Wednesday, December 14, 2011

Let this be a lesson for you

I'm going to be very, very oblique on the details of this incident, for obvious reasons. You see, I recently sent an email to the wrong person, causing me a lot of embarrassment, anguish, and and a constant refrain of "I am so STUPID!!!!" to echo through my head for the better part of a day. Those feelings (and even the refrain) have since subsided, but all I have to do is open up my inbox to feel the shame and humiliation come rushing back.

Basically, I needed to send an email to a group of people. I found a previous email exchange among that group of people and clicked on Reply All and then smugly and smartly edited the Subject line to what the new email was about. "How smart I am to change the Subject line," I thought, "I just hate it when people Reply All to old emails but leave the same old irrelevant subject."


Since I was so busy being smart with the subject, and also since (in my defense) the particular email window I had up was quite small, I didn't notice that the entire substance of the group email exchange remained at the bottom of this new email I was writing. And really, this wouldn't have been a problem since I was writing to the same group of people, who all had access to that original exchange anyway. Except. Oh, EXCEPT. At the last moment before sending, I thought of one more person who might benefit from this new information I was sending and I added that individual to the list of recipients. And then I sent the email.

A few minutes later, I opened up the message as it entered my Inbox, this time in a larger window. There in front of me I saw the old email conversation laid out in all its glory, now forwarded on to someone who was never supposed to be included in that discussion. All at once, I felt sick, humiliated, and STUPID. It was such a dumb mistake.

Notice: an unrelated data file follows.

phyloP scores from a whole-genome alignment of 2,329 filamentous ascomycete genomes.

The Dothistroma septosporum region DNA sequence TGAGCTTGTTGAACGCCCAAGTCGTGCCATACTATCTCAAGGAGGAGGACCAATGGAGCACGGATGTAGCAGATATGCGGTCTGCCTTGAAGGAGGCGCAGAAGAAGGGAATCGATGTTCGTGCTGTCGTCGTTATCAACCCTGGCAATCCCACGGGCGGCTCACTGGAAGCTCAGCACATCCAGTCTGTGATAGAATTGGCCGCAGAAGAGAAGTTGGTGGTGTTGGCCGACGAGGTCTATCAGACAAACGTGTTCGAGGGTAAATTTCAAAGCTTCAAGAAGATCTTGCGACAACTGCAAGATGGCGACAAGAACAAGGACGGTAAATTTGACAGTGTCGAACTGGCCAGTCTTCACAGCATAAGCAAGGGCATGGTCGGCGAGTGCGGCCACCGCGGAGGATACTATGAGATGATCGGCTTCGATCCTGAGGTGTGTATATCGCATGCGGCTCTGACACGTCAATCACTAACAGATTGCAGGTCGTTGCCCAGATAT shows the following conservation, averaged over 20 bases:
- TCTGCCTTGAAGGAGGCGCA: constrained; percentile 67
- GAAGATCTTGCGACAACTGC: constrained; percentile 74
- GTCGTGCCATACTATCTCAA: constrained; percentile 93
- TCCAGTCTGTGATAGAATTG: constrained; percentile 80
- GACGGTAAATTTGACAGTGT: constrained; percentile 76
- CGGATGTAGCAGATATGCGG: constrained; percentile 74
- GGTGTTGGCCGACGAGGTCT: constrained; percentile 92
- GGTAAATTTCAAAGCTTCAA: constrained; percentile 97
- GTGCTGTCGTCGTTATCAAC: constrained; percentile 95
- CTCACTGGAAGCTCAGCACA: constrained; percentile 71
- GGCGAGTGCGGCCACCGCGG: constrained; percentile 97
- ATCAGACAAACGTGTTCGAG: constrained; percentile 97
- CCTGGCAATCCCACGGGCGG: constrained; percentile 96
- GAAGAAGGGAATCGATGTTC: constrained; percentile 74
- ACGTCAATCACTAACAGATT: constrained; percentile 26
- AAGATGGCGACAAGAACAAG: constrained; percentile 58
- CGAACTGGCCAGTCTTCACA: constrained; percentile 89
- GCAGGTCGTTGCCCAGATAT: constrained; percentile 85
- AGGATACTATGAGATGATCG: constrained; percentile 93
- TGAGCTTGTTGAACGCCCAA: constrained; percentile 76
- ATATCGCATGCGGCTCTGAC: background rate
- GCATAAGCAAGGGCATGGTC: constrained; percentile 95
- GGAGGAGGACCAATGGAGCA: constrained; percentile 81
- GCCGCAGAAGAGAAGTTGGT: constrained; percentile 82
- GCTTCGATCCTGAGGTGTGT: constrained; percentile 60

The worst part about it all was that I was so powerless. I immediately wrote an email to the people whose words I had inadvertently forwarded on to an unintended recipient and apologized, which of course was basically a worthless gesture, if the best I could do. But there was no way I was going to call or write that unintended recipient, though I considered it briefly. Anything I said to that person would just call attention to my mistake, a mistake that there was a chance they hadn't noticed at all. I just hoped and prayed that their email window was as small as mine, or that they didn't have the time to scroll down after the "Best regards, Bridget" line.

And I'll never know of course. Maybe that person saw it. Maybe they didn't. But I can never ask about it. I only know that I had to face this group of people not too long after I sent the email, and most of them knew what I had done. The moment that I walked in to see them reminded me of that part in Gone With the Wind where there's been a huge misunderstanding and everyone hates Scarlett:


Oh well. I know this kind of thing happens all the time and I'm just glad it wasn't worse. I asked for sympathy on Facebook and heard a few stories of truly terrible email overshares. At least I'm not alone in my ignominy.

5 comments:

Alli E. said...

I accidentally sent a bunch of head shot photos of 16 and 17 year old girls I had taken for a Junior Miss Scholarship Pageant to my husband's recently divorced 30 something year old friend instead of the committee chairperson. I was so embarrassed and quickly sent a reply that I wasn't trying to set him up with any of them!!

Lilianne said...

I think on Outlook you can recall messages and if they haven't been opened, it will bring the message back. This happened a few times when I was working in Washington, DC. The worst is when it happened to people who were sending things to congressmen/women, governors, etc!

Bridget said...

Alli, that's hilarious...and embarrassing.

Lili, I've heard that before but when I've been the receiver of a recalled message, it seems like I've still been able to read it, it just comes with a note that it's been recalled. :(

Jill said...

I've done some horrible things on text. Like sending "Carrie is annoying me so much" to Carrie.

Jill said...

I pulled the battery out of my phone to try to stop it once

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